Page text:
- Adam Butler
What the Bible is All About
The Bible can be intimidating. At first glance, it may appear to be an exhaustingly lengthy, theologically complex tome of confusing stories and sayings. For this reason, it is sometimes helpful to “zoom out,” so to speak, and take a look at the bigger picture of the Biblical metanarrative. That is, what is the Bible really all about?
From Genesis to Revelation, the Bible is one story, composed of multiple stories, all pointing to one ultimate subject: Jesus. The entire Old Testament points toward Jesus, while the entire New Testament looks back on him. Jesus is the center of the Bible.
We begin in the Old Testament, in which the creation account is laid out. God created the world and everything in it, and thereby Adam and Eve, the first humans, were created as well. However, Adam and Eve chose to rebel against God by eating of the fruit of the Tree of the Knowledge of Good and Evil, thus plunging the world into sin. God cursed the ground, and as a result, humanity had to, from then on, live in a world plagued by the consequences of sin. These include sickness, pain, evil of all sorts, and namely, death.
The rest of the Old Testament is essentially following the bloodline of the promised Messiah, who is revealed in the New Testament as Jesus. The people of Israel are elected by God to carry out this bloodline, and the story unfolds as they continuously rebel and turn back to God repeatedly. God sends his messengers, prophets, priests, and kings, to lead the people in the direction of His will; but, because of our sin nature, all people are fallen, and even these leaders are imperfect, but are used by a perfect God.
Throughout the Old Testament, we encounter several “types” of Christ, ultimately foreshadowing the one, perfect Messiah, Jesus. Adam, Abraham, Moses; all are types of Christs, while Jesus is the greater Adam, Abraham, Moses, etc. The picture painted as we follow the story of God’s faithfulness to Israel is one of redemption. In fact, if we were to sum up the whole Bible with one word, that would be the one: redemption.
The New Testament begins with the accounts of the life, ministry, and death of Jesus of Nazareth, who was the promised Messiah and God in the flesh. He was 100 percent man and 100 percent God. Jesus himself confirms that the Old Testament is solely about him (John 5:39). He is the fulfillment of the Old Testament prophecies concerning a Messiah, as well as the fulfillment of the Old Testament law.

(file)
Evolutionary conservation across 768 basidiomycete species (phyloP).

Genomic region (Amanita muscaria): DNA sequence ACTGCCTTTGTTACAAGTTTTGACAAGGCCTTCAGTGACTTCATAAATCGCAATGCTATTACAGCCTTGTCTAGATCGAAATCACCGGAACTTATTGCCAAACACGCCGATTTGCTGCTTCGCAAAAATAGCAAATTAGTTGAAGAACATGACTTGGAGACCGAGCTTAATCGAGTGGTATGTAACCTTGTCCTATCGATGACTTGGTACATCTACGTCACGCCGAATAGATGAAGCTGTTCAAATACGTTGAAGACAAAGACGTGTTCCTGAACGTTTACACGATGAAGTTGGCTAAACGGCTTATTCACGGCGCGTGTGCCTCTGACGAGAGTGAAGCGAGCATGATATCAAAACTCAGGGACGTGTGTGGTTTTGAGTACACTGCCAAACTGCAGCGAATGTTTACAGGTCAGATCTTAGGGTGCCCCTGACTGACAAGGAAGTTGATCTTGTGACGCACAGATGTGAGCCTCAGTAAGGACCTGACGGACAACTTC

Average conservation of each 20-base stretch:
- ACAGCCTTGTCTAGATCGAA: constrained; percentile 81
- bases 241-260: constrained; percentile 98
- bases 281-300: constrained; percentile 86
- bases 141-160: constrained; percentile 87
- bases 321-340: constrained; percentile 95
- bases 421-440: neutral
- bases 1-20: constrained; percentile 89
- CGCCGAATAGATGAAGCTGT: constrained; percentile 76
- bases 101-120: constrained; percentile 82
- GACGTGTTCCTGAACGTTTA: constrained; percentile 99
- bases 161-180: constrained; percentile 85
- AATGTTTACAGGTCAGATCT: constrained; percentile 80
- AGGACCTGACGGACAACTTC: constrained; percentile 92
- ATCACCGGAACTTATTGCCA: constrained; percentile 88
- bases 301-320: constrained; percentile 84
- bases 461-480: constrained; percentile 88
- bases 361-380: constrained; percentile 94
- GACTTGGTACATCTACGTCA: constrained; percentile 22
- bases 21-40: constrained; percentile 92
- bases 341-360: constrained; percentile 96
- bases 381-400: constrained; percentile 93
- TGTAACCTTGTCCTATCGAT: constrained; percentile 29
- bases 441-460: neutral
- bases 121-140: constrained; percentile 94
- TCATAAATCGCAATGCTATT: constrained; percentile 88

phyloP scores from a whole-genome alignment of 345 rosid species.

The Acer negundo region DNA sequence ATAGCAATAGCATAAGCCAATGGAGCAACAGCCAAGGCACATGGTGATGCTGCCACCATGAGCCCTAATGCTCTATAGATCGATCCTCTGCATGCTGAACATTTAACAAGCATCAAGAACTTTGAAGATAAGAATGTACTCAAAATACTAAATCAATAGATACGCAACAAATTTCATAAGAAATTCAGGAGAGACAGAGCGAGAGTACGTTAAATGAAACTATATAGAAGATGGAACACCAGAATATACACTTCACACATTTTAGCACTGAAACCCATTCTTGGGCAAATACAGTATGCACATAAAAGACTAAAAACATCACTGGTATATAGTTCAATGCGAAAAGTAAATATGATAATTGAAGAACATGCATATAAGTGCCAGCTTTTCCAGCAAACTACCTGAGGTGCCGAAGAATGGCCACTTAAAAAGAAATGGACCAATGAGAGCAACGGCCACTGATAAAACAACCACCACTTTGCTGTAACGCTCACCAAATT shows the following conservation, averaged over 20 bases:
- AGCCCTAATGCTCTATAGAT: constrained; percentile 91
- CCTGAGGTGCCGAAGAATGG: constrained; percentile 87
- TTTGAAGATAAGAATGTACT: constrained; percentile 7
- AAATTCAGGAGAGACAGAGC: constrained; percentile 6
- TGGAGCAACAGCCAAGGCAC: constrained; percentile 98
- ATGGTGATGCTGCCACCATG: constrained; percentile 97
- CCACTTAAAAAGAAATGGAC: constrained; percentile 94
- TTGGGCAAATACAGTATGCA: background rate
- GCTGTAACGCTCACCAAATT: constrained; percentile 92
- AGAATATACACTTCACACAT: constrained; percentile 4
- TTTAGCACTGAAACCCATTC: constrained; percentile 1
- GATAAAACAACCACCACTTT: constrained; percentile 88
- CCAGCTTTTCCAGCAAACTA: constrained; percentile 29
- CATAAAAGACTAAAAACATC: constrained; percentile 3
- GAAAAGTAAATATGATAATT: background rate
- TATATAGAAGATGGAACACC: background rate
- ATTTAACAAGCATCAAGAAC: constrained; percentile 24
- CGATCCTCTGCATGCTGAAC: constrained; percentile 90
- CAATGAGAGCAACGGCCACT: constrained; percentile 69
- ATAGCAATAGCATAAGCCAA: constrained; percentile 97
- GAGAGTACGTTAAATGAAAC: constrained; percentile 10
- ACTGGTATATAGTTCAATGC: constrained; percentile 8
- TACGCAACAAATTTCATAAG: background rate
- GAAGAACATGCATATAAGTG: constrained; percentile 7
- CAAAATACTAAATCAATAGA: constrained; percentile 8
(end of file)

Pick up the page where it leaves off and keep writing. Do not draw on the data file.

After the death and resurrection of Jesus, which offers redemption for all who believe in him, Jesus ascends to heaven to be with God the Father. The rest of the New Testament is instruction for the Church (all those who are saved and in Christ) for how to live and make disciples of Jesus. It is also here that much of the Biblical theology and doctrine we understand and hold to as Christians is fleshed out.
The Bible is not about us; it is about God and His glory. God’s glory is the motivation behind everything which occurs in Scripture. Knowing this, and having a grasp on Jesus Christ as the center of the Biblical story, will help us avoid improper interpretations of God’s Word. Knowing this also reveals the threads of “Christology” which are woven throughout the entire Bible. These also help us to understand the mystery of God’s plan of redemption. Looking at one story, isolated from the rest of Scripture can be daunting. How could God ever redeem this situation, we may be inclined to think. However, we as the readers have the benefit of knowing how the story ends.
The Bible ends with John’s revelation, a promise of things to come. In the end, all things will be restored to the way they once were–the way God originally intended creation. Those who have chosen to follow Christ and repent of sin, thus accepting the free gift of salvation through Jesus, will enjoy eternity in God’s presence. There will be no more suffering, loss, disease, pain, trials, or death. We will be able to enjoy Him and His glory for ever and ever. Amen.